The Court Jester is a comedy classic for a reason. That reason is boomers have dictated our pop culture views for too long and their favorites were either from their childhood or cynical adult years. When everything that followed as part of a nostalgia fueled industry of repackaging the same favorites, humanity lost the ability to pin down what was actually funny. Now you have kids today who can’t filter out the difference between Pepe Le Pew and Danny Masterson. But, that’s a rant for another time.
Danny Kaye is on fire playing multiple roles in The Court Jester. But, what’s funny is that outside of Kaye…The Court Jester really isn’t a comedy. Honestly, it plays closer to Robin Hood: Prince of Thieves than it does the typical 1950s comedy laugh riot. Lansbury is a semi-villain, Rathbone is a heavy and Natwick plays a witchy supporter. Everything bounces in a fun mess that still has appeal to classic film fans. Meanwhile, your spouse is checking their phone to see what the weather is going to be tomorrow.
Angela Lansbury is the forgotten strongest player in The Court Jester. She can be a bit underhanded, but she’s still a Princess doing what she can to save her kingdom. It was a different time, but somehow Lansbury stays a bigger part of the film throughout its run time. But, what does that mean in the grand scheme of things? Why didn’t The Court Jester work better as a comedy?
Ultimately, the film revolves around a baby’s ass birthmark. History has depended on dumber things, but it’s a bizarre McGuffin to hang a fictional historic comedy. It’s just that The Court Jester hangs its plot on a baby’s ass and reveals some unusual about the film’s construction. Panama and Frank were an excellent writer/director comedy team of the 1940s and 1950s. However, their material was very much of its time.
Quippy and short designed plots that were created to work more as vehicles for the lead star rather than plots. Danny Kaye can’t even make it out of the opening credits without breaking the fourth wall to talk about the credited writers. While novel for the period in which The Court Jester was first release, it can’t help but feel soft in an era with over-saturated Deadpool clones that can’t stop winking to the at-home streamers.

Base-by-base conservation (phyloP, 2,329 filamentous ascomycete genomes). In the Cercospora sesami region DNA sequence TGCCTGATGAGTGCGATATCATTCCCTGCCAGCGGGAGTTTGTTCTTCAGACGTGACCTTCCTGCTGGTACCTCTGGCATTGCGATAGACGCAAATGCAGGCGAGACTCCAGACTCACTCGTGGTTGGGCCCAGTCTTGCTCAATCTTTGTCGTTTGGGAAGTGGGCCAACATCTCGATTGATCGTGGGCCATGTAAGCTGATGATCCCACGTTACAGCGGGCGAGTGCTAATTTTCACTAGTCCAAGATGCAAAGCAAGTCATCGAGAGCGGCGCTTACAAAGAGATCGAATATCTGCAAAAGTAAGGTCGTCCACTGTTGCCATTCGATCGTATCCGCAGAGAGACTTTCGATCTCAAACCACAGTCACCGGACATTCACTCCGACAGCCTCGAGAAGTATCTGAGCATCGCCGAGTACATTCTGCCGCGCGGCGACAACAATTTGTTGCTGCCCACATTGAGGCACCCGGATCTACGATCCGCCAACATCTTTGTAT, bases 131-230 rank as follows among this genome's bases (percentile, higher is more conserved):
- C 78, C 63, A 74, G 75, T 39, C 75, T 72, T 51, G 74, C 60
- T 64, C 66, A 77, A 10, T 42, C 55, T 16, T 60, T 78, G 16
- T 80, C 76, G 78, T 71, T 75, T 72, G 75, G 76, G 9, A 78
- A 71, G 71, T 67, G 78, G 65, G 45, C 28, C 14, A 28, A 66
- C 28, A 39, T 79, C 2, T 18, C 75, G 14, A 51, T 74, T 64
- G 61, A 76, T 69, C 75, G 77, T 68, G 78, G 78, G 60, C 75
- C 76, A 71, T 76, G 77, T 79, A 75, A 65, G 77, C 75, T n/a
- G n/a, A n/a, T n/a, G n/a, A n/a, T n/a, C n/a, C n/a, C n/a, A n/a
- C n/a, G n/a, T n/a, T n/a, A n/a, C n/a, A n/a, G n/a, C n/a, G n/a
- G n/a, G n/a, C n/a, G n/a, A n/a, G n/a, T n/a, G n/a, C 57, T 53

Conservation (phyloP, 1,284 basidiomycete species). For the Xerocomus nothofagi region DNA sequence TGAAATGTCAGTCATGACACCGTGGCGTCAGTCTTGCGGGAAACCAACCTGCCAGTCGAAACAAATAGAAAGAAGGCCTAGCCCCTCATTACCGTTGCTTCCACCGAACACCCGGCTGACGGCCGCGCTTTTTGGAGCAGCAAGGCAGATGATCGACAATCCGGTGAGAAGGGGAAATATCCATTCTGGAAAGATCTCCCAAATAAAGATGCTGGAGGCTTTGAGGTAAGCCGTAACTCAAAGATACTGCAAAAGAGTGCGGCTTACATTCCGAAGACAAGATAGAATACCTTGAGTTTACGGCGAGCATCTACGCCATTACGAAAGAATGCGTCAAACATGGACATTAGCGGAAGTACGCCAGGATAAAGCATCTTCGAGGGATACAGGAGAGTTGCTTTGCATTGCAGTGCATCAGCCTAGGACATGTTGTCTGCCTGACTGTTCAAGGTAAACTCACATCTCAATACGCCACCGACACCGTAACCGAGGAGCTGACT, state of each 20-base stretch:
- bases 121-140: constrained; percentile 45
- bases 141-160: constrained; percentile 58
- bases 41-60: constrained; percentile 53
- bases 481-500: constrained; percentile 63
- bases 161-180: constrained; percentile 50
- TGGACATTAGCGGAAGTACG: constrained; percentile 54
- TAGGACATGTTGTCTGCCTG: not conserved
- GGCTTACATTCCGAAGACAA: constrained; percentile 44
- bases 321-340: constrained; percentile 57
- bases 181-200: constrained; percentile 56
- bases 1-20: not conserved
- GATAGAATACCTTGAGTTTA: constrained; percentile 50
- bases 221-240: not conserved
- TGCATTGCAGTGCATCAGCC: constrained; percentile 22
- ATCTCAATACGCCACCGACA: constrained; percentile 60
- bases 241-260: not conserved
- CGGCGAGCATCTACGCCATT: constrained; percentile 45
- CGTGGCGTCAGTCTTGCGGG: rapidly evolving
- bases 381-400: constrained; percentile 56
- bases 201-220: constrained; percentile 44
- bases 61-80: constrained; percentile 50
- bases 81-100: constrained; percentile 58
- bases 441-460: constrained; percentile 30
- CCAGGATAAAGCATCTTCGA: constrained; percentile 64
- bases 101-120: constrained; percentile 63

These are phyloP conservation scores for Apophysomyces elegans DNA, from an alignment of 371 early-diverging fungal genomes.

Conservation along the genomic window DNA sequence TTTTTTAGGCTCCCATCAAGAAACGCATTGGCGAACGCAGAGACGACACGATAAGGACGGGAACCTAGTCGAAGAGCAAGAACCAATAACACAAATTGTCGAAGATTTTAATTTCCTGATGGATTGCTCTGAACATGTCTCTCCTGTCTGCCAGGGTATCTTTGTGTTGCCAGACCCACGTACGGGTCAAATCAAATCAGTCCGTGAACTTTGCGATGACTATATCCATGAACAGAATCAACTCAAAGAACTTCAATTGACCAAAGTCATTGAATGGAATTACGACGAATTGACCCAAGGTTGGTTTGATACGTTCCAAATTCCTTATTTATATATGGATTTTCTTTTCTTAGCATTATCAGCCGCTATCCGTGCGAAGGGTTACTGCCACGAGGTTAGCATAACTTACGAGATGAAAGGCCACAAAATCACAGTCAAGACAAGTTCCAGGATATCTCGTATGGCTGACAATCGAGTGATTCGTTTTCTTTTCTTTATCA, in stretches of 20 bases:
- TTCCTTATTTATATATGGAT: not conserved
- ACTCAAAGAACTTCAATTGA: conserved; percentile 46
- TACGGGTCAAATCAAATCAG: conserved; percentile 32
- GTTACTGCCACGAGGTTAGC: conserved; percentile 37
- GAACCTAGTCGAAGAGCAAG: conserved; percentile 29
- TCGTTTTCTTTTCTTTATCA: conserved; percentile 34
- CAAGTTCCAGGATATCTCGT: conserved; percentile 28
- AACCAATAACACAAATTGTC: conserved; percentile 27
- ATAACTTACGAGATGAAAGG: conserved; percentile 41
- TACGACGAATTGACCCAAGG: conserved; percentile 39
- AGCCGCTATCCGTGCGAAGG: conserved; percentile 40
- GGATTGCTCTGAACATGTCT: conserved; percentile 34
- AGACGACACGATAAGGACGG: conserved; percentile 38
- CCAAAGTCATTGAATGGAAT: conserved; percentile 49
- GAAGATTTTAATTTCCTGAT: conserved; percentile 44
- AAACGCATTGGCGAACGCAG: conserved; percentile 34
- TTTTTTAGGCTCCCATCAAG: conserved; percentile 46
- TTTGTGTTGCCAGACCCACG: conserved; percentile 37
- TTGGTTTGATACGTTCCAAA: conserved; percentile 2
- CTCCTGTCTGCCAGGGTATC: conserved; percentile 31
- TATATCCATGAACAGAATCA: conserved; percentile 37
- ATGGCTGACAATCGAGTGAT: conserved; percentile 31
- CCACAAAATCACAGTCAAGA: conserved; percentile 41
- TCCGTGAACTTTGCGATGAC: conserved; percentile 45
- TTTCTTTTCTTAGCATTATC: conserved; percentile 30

It seems that whenever I pick up classic films on iTunes, they immediately get a physical release the following year. Sometimes, it takes less time…but it always happens. In that regard, I’m still waiting on a Warner Archive release of One Crazy Summer. Paramount Presents knocks it out of the park with this stunning transfer and DTS-HD mono track. Compared to my old HD copy off of iTunes, the disc presentation pops way more for The Court Jester.
Before I leave, I want to add something about these classic films. I love covering movies like The Court Jester and others at AndersonVision. However, I tend to get caught up in my thoughts and I have to edit the living hell out of these to keep them from turning into essays. If the world has learned one thing in the past week, nobody needs to hear a white nerd’s hot take on Soul or any other animated movie.
So, what does that mean moving forward? Well, we’re trying to clear out the backlog to build more of a lead-in to these pieces, the Top 25, Oscar coverage and the long in production video series. So, if you like what we’re doing here with films like The Court Jester, let us know.